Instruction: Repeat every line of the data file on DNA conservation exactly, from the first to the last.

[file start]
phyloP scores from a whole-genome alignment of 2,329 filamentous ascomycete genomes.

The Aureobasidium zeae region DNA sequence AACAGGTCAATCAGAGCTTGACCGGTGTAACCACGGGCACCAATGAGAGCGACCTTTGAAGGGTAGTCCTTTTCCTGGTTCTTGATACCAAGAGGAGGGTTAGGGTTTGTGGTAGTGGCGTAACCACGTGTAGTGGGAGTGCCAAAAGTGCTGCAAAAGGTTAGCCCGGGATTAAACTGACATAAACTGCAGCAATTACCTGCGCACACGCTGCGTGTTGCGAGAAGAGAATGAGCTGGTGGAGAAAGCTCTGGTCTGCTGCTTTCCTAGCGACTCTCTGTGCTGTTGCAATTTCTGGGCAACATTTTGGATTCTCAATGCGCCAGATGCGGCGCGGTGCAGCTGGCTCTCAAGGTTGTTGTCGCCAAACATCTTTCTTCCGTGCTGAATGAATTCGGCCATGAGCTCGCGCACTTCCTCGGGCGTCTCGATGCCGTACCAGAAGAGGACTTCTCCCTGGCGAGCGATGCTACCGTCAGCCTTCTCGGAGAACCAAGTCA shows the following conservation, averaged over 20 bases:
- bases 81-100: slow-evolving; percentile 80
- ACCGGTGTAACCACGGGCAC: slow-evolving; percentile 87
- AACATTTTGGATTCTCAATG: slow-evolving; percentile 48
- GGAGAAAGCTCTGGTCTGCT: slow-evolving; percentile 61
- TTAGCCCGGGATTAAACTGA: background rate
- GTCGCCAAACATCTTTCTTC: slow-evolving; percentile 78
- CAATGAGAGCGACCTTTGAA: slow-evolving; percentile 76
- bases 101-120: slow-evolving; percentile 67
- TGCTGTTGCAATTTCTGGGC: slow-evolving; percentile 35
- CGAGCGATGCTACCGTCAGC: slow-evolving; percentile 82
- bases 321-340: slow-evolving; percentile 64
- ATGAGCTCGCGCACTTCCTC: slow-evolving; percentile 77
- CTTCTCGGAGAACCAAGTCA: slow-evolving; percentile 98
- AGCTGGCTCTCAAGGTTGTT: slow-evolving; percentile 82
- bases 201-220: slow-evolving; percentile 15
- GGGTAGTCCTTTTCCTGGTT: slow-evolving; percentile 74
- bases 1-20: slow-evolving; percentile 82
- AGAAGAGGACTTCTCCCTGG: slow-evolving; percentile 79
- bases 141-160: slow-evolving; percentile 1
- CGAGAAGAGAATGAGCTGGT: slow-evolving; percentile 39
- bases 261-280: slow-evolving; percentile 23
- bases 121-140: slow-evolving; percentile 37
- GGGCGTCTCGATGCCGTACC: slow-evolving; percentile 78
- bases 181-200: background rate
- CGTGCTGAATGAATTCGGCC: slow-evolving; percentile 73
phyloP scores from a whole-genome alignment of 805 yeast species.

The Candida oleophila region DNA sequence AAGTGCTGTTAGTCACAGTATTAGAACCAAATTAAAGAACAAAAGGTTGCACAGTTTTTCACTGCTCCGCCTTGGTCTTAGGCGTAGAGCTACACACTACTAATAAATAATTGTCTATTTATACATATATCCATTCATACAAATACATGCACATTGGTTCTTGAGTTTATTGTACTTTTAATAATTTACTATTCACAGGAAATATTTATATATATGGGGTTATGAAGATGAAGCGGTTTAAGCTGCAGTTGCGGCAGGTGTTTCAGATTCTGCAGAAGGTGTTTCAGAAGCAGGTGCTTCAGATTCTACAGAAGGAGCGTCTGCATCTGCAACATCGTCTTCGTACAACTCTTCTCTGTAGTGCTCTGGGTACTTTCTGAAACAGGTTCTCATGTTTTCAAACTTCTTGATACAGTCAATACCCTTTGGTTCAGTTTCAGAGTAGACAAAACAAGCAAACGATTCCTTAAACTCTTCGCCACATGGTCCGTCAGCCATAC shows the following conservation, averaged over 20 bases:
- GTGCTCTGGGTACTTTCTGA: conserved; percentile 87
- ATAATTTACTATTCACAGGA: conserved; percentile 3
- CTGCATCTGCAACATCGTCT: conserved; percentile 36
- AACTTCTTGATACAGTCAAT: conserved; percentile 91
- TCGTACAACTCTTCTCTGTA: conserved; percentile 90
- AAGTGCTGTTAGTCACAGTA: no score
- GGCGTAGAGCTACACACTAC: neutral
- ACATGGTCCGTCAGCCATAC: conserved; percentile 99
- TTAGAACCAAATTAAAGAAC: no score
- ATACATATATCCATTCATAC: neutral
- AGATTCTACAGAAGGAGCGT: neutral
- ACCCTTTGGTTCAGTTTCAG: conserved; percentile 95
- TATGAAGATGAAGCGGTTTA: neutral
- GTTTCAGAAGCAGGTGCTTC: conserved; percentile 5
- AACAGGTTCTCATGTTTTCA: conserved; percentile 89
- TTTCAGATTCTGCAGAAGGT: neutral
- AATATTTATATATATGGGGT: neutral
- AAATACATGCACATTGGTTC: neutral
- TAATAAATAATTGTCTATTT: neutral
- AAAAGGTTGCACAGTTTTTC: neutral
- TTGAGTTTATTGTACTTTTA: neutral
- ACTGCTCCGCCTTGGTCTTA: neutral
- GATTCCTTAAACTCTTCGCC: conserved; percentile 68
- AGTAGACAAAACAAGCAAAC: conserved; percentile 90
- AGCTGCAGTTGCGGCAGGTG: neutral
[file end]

phyloP scores from a whole-genome alignment of 2,329 filamentous ascomycete genomes.

The Aureobasidium zeae region DNA sequence AACAGGTCAATCAGAGCTTGACCGGTGTAACCACGGGCACCAATGAGAGCGACCTTTGAAGGGTAGTCCTTTTCCTGGTTCTTGATACCAAGAGGAGGGTTAGGGTTTGTGGTAGTGGCGTAACCACGTGTAGTGGGAGTGCCAAAAGTGCTGCAAAAGGTTAGCCCGGGATTAAACTGACATAAACTGCAGCAATTACCTGCGCACACGCTGCGTGTTGCGAGAAGAGAATGAGCTGGTGGAGAAAGCTCTGGTCTGCTGCTTTCCTAGCGACTCTCTGTGCTGTTGCAATTTCTGGGCAACATTTTGGATTCTCAATGCGCCAGATGCGGCGCGGTGCAGCTGGCTCTCAAGGTTGTTGTCGCCAAACATCTTTCTTCCGTGCTGAATGAATTCGGCCATGAGCTCGCGCACTTCCTCGGGCGTCTCGATGCCGTACCAGAAGAGGACTTCTCCCTGGCGAGCGATGCTACCGTCAGCCTTCTCGGAGAACCAAGTCA shows the following conservation, averaged over 20 bases:
- bases 81-100: slow-evolving; percentile 80
- ACCGGTGTAACCACGGGCAC: slow-evolving; percentile 87
- AACATTTTGGATTCTCAATG: slow-evolving; percentile 48
- GGAGAAAGCTCTGGTCTGCT: slow-evolving; percentile 61
- TTAGCCCGGGATTAAACTGA: background rate
- GTCGCCAAACATCTTTCTTC: slow-evolving; percentile 78
- CAATGAGAGCGACCTTTGAA: slow-evolving; percentile 76
- bases 101-120: slow-evolving; percentile 67
- TGCTGTTGCAATTTCTGGGC: slow-evolving; percentile 35
- CGAGCGATGCTACCGTCAGC: slow-evolving; percentile 82
- bases 321-340: slow-evolving; percentile 64
- ATGAGCTCGCGCACTTCCTC: slow-evolving; percentile 77
- CTTCTCGGAGAACCAAGTCA: slow-evolving; percentile 98
- AGCTGGCTCTCAAGGTTGTT: slow-evolving; percentile 82
- bases 201-220: slow-evolving; percentile 15
- GGGTAGTCCTTTTCCTGGTT: slow-evolving; percentile 74
- bases 1-20: slow-evolving; percentile 82
- AGAAGAGGACTTCTCCCTGG: slow-evolving; percentile 79
- bases 141-160: slow-evolving; percentile 1
- CGAGAAGAGAATGAGCTGGT: slow-evolving; percentile 39
- bases 261-280: slow-evolving; percentile 23
- bases 121-140: slow-evolving; percentile 37
- GGGCGTCTCGATGCCGTACC: slow-evolving; percentile 78
- bases 181-200: background rate
- CGTGCTGAATGAATTCGGCC: slow-evolving; percentile 73
phyloP scores from a whole-genome alignment of 805 yeast species.

The Candida oleophila region DNA sequence AAGTGCTGTTAGTCACAGTATTAGAACCAAATTAAAGAACAAAAGGTTGCACAGTTTTTCACTGCTCCGCCTTGGTCTTAGGCGTAGAGCTACACACTACTAATAAATAATTGTCTATTTATACATATATCCATTCATACAAATACATGCACATTGGTTCTTGAGTTTATTGTACTTTTAATAATTTACTATTCACAGGAAATATTTATATATATGGGGTTATGAAGATGAAGCGGTTTAAGCTGCAGTTGCGGCAGGTGTTTCAGATTCTGCAGAAGGTGTTTCAGAAGCAGGTGCTTCAGATTCTACAGAAGGAGCGTCTGCATCTGCAACATCGTCTTCGTACAACTCTTCTCTGTAGTGCTCTGGGTACTTTCTGAAACAGGTTCTCATGTTTTCAAACTTCTTGATACAGTCAATACCCTTTGGTTCAGTTTCAGAGTAGACAAAACAAGCAAACGATTCCTTAAACTCTTCGCCACATGGTCCGTCAGCCATAC shows the following conservation, averaged over 20 bases:
- GTGCTCTGGGTACTTTCTGA: conserved; percentile 87
- ATAATTTACTATTCACAGGA: conserved; percentile 3
- CTGCATCTGCAACATCGTCT: conserved; percentile 36
- AACTTCTTGATACAGTCAAT: conserved; percentile 91
- TCGTACAACTCTTCTCTGTA: conserved; percentile 90
- AAGTGCTGTTAGTCACAGTA: no score
- GGCGTAGAGCTACACACTAC: neutral
- ACATGGTCCGTCAGCCATAC: conserved; percentile 99
- TTAGAACCAAATTAAAGAAC: no score
- ATACATATATCCATTCATAC: neutral
- AGATTCTACAGAAGGAGCGT: neutral
- ACCCTTTGGTTCAGTTTCAG: conserved; percentile 95
- TATGAAGATGAAGCGGTTTA: neutral
- GTTTCAGAAGCAGGTGCTTC: conserved; percentile 5
- AACAGGTTCTCATGTTTTCA: conserved; percentile 89
- TTTCAGATTCTGCAGAAGGT: neutral
- AATATTTATATATATGGGGT: neutral
- AAATACATGCACATTGGTTC: neutral
- TAATAAATAATTGTCTATTT: neutral
- AAAAGGTTGCACAGTTTTTC: neutral
- TTGAGTTTATTGTACTTTTA: neutral
- ACTGCTCCGCCTTGGTCTTA: neutral
- GATTCCTTAAACTCTTCGCC: conserved; percentile 68
- AGTAGACAAAACAAGCAAAC: conserved; percentile 90
- AGCTGCAGTTGCGGCAGGTG: neutral